Chinese writer finds freedom in English

BEIJING Thu Apr 23, 2009 1:11am BST

1 of 4. A Chinese man reads a book as another walks between shelves at the 'Utopia' bookshop in central Beijing in this March 25, 2009 file picture.

Credit: Reuters/David Gray /Files

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BEIJING (Reuters Life!) - As a dancer with the People's Liberation Army during the chaos of China's Cultural Revolution, Yan Geling came of age in an era where you had to obey instructions.

And as a writer in Chinese in China, she has to do the same to satisfy the censor and get her work published. Which is why Yan says she likes writing in English: it gives her greater freedom.

"My dream is to write with both pens, in English and Chinese. I want to be more truthful and more straightforward when I write in English," she told Reuters in a recent interview, speaking on the sidelines of an event in Beijing organized by New York's Barnard College.

"I consider myself as having two selves. One self is Chinese and more delicate, more subtle, in terms of language. But the English self is young and audacious, and I say what I want to say," the softly spoken U.S.-educated author added.

Yan has won plaudits for books like "The Lost Daughter of Happiness," the tale of a Chinese prostitute abducted from China to work in the United States in the 19th century.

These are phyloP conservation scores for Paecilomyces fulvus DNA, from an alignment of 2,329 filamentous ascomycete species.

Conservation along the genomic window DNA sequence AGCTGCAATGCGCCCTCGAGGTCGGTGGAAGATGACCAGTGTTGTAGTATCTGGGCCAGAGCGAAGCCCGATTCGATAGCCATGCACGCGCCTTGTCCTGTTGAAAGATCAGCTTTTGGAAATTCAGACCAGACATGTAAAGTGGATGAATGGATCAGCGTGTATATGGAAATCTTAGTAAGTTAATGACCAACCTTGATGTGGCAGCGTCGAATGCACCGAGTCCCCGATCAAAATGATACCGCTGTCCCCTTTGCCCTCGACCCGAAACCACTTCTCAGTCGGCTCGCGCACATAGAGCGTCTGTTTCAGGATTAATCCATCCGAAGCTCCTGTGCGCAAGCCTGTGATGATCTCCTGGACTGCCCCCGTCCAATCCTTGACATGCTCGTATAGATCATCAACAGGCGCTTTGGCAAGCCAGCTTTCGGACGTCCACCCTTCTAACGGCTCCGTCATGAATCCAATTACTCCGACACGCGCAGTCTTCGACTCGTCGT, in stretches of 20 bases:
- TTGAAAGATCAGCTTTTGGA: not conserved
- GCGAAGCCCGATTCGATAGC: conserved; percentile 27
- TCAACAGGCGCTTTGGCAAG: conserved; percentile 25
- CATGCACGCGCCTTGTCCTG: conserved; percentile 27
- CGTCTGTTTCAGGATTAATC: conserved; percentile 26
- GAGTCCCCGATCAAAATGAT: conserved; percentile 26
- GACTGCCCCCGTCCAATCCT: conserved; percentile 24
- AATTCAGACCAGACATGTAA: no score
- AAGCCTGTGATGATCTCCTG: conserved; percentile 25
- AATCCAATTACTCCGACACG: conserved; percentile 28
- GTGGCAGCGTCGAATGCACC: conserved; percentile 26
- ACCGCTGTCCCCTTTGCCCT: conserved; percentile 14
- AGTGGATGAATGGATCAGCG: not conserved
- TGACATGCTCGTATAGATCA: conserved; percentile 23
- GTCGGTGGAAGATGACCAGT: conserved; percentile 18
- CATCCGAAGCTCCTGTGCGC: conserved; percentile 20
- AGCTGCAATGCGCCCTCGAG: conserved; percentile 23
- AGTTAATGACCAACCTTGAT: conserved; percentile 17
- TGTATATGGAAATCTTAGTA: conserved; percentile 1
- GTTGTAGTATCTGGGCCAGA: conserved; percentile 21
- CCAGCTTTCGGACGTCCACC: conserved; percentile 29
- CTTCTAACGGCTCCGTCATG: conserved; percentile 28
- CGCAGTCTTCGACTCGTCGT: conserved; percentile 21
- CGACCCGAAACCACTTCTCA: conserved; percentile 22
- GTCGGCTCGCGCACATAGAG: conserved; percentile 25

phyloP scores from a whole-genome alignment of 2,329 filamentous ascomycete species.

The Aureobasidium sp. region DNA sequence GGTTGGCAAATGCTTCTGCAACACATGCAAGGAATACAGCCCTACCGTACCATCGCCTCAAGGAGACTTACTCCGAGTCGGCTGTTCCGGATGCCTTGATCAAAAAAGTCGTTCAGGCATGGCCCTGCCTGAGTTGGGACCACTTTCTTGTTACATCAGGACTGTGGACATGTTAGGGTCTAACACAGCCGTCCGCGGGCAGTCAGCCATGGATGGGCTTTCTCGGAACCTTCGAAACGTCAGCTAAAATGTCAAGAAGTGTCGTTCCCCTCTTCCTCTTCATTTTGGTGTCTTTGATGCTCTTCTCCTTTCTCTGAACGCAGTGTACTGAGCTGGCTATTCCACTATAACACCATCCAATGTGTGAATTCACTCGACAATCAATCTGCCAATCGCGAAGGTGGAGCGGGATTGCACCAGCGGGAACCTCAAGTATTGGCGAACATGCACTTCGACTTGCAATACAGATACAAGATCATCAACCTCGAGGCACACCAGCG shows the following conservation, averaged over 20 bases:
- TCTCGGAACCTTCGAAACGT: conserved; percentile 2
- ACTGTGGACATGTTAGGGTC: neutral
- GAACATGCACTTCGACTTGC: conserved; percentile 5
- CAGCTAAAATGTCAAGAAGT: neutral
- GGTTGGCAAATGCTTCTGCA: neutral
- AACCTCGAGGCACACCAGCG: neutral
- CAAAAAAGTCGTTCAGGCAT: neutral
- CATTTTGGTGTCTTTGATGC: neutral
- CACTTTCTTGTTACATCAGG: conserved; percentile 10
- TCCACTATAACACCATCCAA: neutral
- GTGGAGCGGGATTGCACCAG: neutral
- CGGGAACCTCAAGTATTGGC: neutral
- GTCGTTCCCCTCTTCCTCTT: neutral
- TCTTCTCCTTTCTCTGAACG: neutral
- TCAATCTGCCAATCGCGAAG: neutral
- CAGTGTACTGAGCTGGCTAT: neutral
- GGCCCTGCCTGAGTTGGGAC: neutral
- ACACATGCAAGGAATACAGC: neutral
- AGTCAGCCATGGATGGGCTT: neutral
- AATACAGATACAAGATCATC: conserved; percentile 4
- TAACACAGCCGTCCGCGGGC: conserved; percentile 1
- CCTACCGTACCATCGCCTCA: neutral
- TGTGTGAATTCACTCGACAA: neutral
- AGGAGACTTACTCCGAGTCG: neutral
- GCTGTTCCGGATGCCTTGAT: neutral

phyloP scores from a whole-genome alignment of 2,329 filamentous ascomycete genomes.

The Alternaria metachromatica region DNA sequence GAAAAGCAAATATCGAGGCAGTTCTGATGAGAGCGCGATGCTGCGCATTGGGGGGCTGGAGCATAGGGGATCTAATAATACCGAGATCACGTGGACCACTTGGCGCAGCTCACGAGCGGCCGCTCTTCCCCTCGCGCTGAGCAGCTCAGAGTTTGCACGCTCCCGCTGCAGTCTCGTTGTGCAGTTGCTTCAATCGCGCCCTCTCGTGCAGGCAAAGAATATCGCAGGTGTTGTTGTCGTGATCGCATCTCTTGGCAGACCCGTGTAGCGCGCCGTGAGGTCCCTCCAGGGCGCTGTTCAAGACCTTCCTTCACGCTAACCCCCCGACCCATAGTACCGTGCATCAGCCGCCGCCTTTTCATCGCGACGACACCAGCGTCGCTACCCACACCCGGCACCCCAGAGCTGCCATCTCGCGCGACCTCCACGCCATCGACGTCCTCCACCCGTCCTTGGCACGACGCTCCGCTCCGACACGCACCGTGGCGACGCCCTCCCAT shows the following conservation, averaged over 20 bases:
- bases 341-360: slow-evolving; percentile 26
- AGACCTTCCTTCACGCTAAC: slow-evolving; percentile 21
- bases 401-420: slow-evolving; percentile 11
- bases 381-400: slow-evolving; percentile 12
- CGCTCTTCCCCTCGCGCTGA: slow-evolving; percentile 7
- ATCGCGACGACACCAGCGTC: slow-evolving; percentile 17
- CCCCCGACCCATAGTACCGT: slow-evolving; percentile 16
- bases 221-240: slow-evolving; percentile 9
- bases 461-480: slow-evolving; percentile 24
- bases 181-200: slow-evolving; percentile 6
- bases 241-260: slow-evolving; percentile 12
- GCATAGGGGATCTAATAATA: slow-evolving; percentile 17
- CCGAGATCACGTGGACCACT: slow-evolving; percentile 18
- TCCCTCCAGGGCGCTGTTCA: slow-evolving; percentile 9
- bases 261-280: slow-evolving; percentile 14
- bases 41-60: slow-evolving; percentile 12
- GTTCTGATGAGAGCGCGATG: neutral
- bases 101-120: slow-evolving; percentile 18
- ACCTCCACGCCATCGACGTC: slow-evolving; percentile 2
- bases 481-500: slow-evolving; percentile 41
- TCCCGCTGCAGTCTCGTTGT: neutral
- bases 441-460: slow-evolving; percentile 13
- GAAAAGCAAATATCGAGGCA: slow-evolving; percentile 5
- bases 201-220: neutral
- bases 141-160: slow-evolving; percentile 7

That book was written in Chinese and translated into English, but Yan also writes in English, as well as rewrites books she wrote originally in Chinese, into English.

"It's frustrating seeing things lost in translation. Some expressions are just so Chinese, or so English, you have to switch your thinking to English in order to write it with spontaneity and naturally," she said.

Currently working on a novel in Chinese about a high school student in contemporary China, Yan nods when asked if she feels freer when writing in English.

"The pity is my expression in English is still young and not subtle enough. It's not quite there. I read English very well, I know what good language is, and I want to reach the level of Nabokov and Conrad," she said, referring to two novelists whose native language also was not English.

"But it's frustrating, that you know what good literature is but you cannot get it totally right."

Yet Shanghai-born Yan is more than a novelist. She is a screenwriter too, most recently working with Oscar-nominated Chinese director Chen Kaige on his biopic of renowned Chinese opera singer Mei Lanfang, staring Hong Kong superstar Leon Lai.

Yan currently lives in Taiwan, an island she loves for its freewheeling openness and censorship-free literary scene.

"It's such a reader's playground," she said of Taiwan's thriving bookstore scene, which she finds a marked contrast to China.

"They have so many fabulous brand name stores here but they don't even bother to make nice bookstores," Yan said, bemoaning China's lackluster bookshops. "It's the last priority."

(Editing by Nick Macfie and Miral Fahmy)

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